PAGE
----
Experts share 6 tips for better sleep on hot nights

Waking up in a pool of sweat isn't anyone's favorite morning scenario. If you're someone who already feels a little warm in bed, you know how difficult it is to comfortably when the weather warms up.

Being a hot sleeper can make you toss and turn, making it much harder to get a good night's rest. But you don't have to simply accept a life of sleep deprivation. In fact, experts say there are some things you can do to make sure you can relax and get the sleep you need. Here are six for sleeping cooler on hot nights.

Eat small meals for better sleep

You might be someone who enjoys the occasional late-night dinner, but that could be a for disaster. Martin Seeley, a sleep specialist and founder of Mattress Next Day, says people should “try to avoid eating large meals just before bed” if they want to feel fresher at night. Why? “Digestion can raise your body temperature while you're trying to sleep,” he explains.

Stay well hydrated

Eating is one thing, drinking water is another. According to Jabe Brown, MSc, a specialist and founder of Melbourne Functional Medicine, staying well hydrated can “significantly affect” how cool you feel when trying to sleep on hot nights. “Our bodies are made up of around 60% water, which we use for various physiological processes, including maintaining our body temperature,” shares Brown. “Drinking plenty of water during the day ensures our bodies have the resources they need to keep our internal cooling systems running efficiently.” Of course, that doesn't mean you should be drinking a gallon of water as you prepare to go to bed for the night. Brown notes that this could encourage several trips to the bathroom during the night. “Instead, focus on staying well hydrated throughout the day and only take a few sips of water near bedtime,” he recommends.

Wear socks to improve your sleep

Most of us try to wear as little clothing as possible when we're hot. But while sleeping in socks may seem counterproductive, Jill Zwarensteyn, graduate sleep coach and editor-in-chief of, says the science is there to back it up. According to Zwarensteyn, your body prepares for sleep by changing its core temperature from “wake levels,” meaning low temperatures and a high core temperature, to “sleep levels,” meaning high skin temperatures and a low core temperature. “When the body changes these levels, vasodilation occurs. Vasodilation widens blood vessels and increases blood flow, which reduces core body temperature,” she explains. “So, if your body is unable to achieve high skin temperatures and a low core temperature due to poor circulation, your sleep onset may be affected. Therefore, wearing socks can help regulate this process and improve your ability to fall asleep.”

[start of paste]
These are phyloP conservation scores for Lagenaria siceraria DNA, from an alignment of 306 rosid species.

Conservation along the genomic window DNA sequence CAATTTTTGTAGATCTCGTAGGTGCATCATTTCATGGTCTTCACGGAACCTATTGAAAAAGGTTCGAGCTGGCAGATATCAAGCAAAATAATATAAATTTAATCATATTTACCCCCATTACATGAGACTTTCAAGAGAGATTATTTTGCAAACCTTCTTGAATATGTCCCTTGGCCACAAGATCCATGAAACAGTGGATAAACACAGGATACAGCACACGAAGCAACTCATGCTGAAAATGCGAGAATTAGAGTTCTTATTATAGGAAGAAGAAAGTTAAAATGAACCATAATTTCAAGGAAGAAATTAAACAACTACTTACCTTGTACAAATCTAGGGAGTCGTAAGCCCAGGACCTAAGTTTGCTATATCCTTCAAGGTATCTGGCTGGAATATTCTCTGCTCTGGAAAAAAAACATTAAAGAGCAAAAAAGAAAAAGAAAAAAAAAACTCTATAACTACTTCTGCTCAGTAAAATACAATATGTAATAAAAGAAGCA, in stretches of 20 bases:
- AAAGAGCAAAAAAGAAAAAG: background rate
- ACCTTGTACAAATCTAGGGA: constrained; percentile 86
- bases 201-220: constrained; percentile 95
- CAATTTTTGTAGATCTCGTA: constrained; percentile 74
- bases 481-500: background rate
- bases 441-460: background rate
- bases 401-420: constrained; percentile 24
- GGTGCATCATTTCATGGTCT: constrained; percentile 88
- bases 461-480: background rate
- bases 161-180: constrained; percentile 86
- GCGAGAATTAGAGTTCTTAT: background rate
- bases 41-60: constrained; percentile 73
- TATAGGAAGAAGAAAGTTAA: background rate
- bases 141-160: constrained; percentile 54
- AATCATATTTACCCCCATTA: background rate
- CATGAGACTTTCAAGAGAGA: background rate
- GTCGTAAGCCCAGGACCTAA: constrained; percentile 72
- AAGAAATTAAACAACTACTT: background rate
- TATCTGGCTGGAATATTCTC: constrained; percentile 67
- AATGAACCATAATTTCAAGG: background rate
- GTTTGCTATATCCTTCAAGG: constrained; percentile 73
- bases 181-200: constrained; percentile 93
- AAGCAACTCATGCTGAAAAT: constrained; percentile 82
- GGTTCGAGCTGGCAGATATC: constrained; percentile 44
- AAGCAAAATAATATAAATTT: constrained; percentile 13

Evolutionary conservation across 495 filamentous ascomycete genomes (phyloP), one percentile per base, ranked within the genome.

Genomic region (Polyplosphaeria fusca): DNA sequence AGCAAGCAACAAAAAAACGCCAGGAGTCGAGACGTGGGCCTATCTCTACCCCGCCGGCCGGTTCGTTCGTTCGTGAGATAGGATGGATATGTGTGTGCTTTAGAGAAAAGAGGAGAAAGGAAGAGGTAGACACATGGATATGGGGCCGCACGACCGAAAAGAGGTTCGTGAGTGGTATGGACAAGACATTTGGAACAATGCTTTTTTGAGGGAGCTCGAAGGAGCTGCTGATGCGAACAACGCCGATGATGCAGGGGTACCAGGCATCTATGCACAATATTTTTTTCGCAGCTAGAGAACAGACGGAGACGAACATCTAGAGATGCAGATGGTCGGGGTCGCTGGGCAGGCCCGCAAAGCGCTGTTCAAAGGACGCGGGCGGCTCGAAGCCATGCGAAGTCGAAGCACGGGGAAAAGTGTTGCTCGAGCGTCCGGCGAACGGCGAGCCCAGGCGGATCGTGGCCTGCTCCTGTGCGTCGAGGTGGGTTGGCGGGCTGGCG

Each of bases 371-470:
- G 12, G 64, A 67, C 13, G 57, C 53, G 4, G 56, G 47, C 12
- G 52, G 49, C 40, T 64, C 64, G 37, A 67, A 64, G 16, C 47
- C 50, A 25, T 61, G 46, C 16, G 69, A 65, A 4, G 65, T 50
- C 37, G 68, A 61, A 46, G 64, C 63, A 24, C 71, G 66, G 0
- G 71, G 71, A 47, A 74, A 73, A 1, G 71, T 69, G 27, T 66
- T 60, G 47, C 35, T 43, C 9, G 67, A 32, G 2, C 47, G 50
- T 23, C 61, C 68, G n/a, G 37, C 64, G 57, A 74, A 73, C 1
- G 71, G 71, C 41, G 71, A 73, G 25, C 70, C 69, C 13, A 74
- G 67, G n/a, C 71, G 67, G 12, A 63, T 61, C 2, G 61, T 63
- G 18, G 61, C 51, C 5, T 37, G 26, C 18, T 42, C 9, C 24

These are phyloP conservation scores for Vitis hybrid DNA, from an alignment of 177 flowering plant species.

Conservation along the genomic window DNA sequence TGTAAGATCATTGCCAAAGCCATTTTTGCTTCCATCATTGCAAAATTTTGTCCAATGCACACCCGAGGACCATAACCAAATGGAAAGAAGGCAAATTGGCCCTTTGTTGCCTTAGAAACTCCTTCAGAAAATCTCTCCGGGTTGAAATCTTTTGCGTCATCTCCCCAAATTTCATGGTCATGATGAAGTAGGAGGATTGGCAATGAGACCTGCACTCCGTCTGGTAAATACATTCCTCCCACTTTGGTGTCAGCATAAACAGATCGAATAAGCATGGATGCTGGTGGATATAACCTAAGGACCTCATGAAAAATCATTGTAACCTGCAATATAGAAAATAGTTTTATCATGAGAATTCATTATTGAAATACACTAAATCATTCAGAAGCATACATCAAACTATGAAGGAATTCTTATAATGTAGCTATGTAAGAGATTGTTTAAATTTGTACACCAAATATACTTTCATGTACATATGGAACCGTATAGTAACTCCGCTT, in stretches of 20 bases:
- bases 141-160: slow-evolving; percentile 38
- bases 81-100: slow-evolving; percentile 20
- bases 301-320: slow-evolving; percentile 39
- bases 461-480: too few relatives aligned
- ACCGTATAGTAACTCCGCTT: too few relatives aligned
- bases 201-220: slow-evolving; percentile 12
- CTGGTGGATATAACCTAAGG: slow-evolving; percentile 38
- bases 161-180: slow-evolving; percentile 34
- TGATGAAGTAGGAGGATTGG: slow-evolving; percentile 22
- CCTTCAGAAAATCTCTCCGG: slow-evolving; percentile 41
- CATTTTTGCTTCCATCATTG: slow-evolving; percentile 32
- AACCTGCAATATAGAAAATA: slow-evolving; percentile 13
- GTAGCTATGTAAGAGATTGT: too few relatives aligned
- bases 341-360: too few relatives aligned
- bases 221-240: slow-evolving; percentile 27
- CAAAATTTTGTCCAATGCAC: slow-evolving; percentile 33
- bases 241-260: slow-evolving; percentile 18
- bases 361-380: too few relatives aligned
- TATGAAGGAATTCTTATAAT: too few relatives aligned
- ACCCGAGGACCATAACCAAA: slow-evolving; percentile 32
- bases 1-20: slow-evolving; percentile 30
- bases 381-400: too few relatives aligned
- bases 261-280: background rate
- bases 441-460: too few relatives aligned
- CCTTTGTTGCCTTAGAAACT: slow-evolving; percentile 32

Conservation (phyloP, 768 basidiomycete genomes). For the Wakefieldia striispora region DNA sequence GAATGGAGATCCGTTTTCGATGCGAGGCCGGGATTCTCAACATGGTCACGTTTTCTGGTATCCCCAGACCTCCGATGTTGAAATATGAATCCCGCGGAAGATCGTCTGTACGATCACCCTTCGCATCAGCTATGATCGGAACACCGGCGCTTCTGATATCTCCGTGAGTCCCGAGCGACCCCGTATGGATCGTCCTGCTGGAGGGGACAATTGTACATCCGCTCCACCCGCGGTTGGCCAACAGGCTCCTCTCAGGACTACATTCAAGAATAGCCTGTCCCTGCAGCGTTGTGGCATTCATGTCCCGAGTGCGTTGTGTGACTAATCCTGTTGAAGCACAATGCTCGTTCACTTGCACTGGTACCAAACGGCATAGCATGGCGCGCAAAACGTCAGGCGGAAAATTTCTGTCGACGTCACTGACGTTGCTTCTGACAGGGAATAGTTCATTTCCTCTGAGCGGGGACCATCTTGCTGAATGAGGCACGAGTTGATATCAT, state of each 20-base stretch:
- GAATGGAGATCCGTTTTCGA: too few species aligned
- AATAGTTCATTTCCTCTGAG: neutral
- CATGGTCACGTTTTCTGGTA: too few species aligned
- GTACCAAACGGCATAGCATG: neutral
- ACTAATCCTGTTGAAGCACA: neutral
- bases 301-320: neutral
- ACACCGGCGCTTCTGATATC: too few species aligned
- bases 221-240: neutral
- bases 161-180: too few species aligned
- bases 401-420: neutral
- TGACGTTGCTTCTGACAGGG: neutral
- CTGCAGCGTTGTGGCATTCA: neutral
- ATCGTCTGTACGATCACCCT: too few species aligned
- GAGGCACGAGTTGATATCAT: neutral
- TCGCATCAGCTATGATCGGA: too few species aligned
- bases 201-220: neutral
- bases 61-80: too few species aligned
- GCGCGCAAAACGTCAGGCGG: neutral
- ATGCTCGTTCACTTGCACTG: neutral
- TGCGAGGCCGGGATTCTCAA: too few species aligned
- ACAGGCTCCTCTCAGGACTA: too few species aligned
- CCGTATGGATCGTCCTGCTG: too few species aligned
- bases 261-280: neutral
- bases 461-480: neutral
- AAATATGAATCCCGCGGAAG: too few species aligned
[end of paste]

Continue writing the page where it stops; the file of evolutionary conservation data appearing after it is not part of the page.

Elevate your legs for better circulation

According to Tony Hu, a registered pedicurist, experienced health expert and founder of Footcare, recommends placing a pillow under your legs to elevate them slightly while you sleep. “This can improve blood circulation, reducing heat build-up in the extremities,” he says.

Take a hot bath before bed

Like sleeping with socks on, taking a quick bath in warm water seems to warm you up. But Zwarensteyn says she also advises people to take a hot bath or shower just before bed to ensure a relaxing and refreshing night's rest. “Research shows that a hot bath or shower before bed will help lower your body temperature, helping you feel cool and fall asleep faster,” she says.

Avoid alcohol before bed

Many people opt for a nightcap before bed because they think it will help them fall asleep faster. But Niall Sherwell, a health specialist and writer for Productivity Acceleration, says that glass of wine or whisky “disrupts your body's natural thermoregulation process”, which can in turn make it harder for you to sleep. “Alcohol causes blood vessels near your skin to expand, a process known as vasodilation, which initially makes you feel warmer. However, as alcohol is metabolized, this process reverses and can cause your body temperature to drop, leading to night sweats and disturbances. sleep,” says Sherwell. “To stay cool and maintain a stable body temperature throughout the night, it's best to limit alcohol consumption before bed.”

By following these simple tips, you can dramatically improve your ability to sleep comfortably on hot nights. So don't just accept a bad night's sleep, take control of your comfort and enjoy restful sleep even when the weather is hot.

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